50% chance of being classified as “subtracting value” the following
year(s), and vice versa. This sometimes makes the probability of a
teacher being identified as effective no different than the flip of
a coin.

3. VAM estimates are often invalid. Without adequate
reliability, as reliability is a qualifying condition for validity,
valid VAM-based interpretations are even more difficult to defend.
Likewise, very limited evidence exists to support that teachers who
post high- or low-value added scores are effective using at least
one other correlated criterion (e.g., teacher observational scores,
teacher satisfaction surveys). The correlations being demonstrated
across studies are not nearly high enough to support valid
interpretation or use.

4. VAM estimates can be biased. Teachers of
certain students who are almost never randomly assigned to
classrooms have more difficulties demonstrating value-added than
their comparably effective peers. Estimates for teachers who teach
inordinate proportions of English Language Learners (ELLs), special
education students, students who receive free or reduced lunches,
and students retained in grade, are more adversely impacted by
bias. While bias can present itself in terms of reliability (e.g.,
when teachers post consistently high or low levels of value-added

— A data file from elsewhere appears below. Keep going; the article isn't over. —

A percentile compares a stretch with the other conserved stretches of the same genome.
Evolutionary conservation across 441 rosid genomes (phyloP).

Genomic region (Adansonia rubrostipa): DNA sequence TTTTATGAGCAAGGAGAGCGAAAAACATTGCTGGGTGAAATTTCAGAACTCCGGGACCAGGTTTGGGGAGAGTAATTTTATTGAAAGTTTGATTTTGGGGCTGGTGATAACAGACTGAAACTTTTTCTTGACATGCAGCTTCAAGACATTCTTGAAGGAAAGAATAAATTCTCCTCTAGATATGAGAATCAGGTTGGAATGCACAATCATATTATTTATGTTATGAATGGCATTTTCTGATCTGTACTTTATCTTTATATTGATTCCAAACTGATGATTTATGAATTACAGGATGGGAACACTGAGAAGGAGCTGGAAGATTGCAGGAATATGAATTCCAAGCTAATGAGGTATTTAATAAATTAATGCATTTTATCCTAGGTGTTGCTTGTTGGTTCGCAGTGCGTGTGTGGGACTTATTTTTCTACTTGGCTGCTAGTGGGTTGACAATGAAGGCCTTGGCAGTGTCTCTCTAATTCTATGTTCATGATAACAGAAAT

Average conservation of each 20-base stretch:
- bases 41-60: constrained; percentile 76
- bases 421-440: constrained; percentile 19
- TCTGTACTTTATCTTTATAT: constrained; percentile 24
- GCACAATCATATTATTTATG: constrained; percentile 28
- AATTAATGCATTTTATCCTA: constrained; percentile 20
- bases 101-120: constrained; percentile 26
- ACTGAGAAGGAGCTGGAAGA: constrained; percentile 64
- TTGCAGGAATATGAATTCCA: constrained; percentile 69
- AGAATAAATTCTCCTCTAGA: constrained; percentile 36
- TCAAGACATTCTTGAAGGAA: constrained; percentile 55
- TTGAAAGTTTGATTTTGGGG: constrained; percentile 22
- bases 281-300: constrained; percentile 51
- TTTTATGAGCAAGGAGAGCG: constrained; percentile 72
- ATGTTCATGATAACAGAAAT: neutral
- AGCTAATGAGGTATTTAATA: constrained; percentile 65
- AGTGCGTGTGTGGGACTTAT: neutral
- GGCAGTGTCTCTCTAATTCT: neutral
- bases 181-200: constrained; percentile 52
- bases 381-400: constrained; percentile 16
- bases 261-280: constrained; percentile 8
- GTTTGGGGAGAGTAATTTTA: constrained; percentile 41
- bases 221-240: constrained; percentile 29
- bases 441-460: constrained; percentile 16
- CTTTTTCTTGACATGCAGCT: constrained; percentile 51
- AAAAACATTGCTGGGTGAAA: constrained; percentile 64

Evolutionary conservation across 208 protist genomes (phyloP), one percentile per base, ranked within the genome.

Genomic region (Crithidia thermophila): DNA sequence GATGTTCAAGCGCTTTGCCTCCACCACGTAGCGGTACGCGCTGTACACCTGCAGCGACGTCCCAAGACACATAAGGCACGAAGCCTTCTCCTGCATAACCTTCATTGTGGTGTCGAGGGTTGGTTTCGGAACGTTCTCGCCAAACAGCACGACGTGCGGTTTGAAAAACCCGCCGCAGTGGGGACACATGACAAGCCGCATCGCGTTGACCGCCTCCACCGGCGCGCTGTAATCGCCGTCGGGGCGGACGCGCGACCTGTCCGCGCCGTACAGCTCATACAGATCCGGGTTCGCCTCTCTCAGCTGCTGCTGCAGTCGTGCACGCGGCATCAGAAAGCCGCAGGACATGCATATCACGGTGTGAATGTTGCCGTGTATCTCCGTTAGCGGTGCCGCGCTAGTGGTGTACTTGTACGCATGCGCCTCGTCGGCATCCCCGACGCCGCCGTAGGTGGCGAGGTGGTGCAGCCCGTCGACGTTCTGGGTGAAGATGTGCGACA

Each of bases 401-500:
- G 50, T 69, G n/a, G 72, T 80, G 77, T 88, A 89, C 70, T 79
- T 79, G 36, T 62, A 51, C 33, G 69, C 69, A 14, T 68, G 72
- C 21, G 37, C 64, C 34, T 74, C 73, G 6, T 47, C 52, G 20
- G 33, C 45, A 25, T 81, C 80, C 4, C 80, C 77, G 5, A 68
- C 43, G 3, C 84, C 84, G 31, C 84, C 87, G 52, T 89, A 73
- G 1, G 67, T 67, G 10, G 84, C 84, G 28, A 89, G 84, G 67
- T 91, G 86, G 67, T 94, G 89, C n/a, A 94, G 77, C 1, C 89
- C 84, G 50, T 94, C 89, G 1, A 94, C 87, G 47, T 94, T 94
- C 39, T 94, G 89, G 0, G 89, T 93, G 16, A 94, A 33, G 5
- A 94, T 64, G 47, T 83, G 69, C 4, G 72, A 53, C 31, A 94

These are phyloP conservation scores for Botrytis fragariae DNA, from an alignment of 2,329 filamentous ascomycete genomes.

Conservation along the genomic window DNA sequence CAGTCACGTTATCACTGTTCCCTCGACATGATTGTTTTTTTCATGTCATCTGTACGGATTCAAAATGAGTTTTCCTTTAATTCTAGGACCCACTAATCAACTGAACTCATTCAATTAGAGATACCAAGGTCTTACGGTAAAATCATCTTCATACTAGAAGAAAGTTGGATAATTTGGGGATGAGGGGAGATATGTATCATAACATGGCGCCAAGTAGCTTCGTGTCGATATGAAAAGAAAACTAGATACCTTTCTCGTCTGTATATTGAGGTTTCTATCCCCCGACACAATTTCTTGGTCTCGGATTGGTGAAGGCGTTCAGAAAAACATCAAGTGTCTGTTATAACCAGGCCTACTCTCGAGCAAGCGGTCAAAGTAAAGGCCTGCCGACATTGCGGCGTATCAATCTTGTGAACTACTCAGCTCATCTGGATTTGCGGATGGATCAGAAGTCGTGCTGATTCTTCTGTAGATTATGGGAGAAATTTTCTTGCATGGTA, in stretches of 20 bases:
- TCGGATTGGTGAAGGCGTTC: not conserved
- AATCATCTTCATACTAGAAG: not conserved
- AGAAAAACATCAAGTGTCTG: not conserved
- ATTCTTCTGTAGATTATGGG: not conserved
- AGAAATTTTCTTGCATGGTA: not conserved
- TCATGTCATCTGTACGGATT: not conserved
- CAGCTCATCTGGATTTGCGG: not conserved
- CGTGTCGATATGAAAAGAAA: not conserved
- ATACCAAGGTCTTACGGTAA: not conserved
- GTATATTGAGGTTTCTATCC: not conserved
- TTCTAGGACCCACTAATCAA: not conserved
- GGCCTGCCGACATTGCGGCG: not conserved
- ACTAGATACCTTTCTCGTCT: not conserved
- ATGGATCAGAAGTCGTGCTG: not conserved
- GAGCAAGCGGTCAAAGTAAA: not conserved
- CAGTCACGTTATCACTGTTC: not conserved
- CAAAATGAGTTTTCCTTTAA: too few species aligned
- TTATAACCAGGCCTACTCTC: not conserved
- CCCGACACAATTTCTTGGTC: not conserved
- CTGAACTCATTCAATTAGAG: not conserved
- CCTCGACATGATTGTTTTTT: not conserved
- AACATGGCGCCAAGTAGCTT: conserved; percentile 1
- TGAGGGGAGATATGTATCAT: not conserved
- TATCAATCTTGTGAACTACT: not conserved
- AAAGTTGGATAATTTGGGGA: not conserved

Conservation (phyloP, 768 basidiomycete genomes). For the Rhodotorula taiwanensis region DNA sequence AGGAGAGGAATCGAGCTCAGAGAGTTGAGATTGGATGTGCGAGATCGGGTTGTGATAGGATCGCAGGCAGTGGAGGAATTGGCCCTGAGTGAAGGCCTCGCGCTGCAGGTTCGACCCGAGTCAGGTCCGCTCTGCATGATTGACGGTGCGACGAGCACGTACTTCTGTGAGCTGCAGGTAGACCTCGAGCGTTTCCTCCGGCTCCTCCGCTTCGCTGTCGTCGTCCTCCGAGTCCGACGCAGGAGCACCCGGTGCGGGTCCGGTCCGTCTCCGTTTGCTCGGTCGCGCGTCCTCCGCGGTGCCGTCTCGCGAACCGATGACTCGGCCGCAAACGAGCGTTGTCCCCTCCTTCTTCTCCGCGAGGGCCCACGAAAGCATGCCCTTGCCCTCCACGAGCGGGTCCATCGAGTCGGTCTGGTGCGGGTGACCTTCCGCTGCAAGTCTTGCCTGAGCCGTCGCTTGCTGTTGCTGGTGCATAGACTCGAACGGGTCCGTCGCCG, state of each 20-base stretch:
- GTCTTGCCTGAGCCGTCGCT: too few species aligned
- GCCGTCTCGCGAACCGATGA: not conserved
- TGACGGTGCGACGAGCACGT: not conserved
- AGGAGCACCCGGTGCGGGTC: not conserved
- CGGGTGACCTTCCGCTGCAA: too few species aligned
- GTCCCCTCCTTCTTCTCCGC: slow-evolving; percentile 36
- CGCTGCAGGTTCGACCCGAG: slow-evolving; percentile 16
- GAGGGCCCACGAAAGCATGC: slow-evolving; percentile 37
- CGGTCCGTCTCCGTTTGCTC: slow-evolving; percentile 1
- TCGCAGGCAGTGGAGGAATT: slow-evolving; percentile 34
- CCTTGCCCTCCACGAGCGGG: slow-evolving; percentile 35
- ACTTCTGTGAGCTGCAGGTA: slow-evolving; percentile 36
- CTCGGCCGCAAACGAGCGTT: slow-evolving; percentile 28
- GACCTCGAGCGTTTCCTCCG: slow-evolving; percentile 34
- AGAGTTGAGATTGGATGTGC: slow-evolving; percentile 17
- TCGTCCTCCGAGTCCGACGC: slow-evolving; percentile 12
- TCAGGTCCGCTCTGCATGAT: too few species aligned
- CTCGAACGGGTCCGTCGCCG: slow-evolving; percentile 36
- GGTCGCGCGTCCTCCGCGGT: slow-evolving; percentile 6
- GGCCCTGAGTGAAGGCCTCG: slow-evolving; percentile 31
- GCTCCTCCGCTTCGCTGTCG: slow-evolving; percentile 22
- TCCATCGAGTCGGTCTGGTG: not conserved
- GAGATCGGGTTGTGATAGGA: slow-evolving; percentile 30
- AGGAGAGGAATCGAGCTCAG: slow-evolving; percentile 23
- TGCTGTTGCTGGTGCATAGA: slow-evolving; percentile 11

over time), the illusion of consistency can sometimes be due,
rather, to teachers being consistently assigned more homogenous
sets of students.

5. Related, VAM estimates are fraught with
measurement errors that negate their levels of reliability and
validity, and contribute to issues of bias. These errors are caused
by inordinate amounts of inaccurate or missing data that cannot be
easily replaced or disregarded; variables that cannot be
statistically “controlled for;” differential summer learning gains
and losses and prior teachers’ residual effects that also cannot be
“controlled for;” the effects of teaching in non-traditional,
non-isolated, and non-insular classrooms; and the like.

6. VAM estimates are unfair. Issues of fairness arise when test-based
indicators and their inference-based uses impact some more than
others in consequential ways. With VAMs, only teachers of
mathematics and reading/language arts with pre and post-test data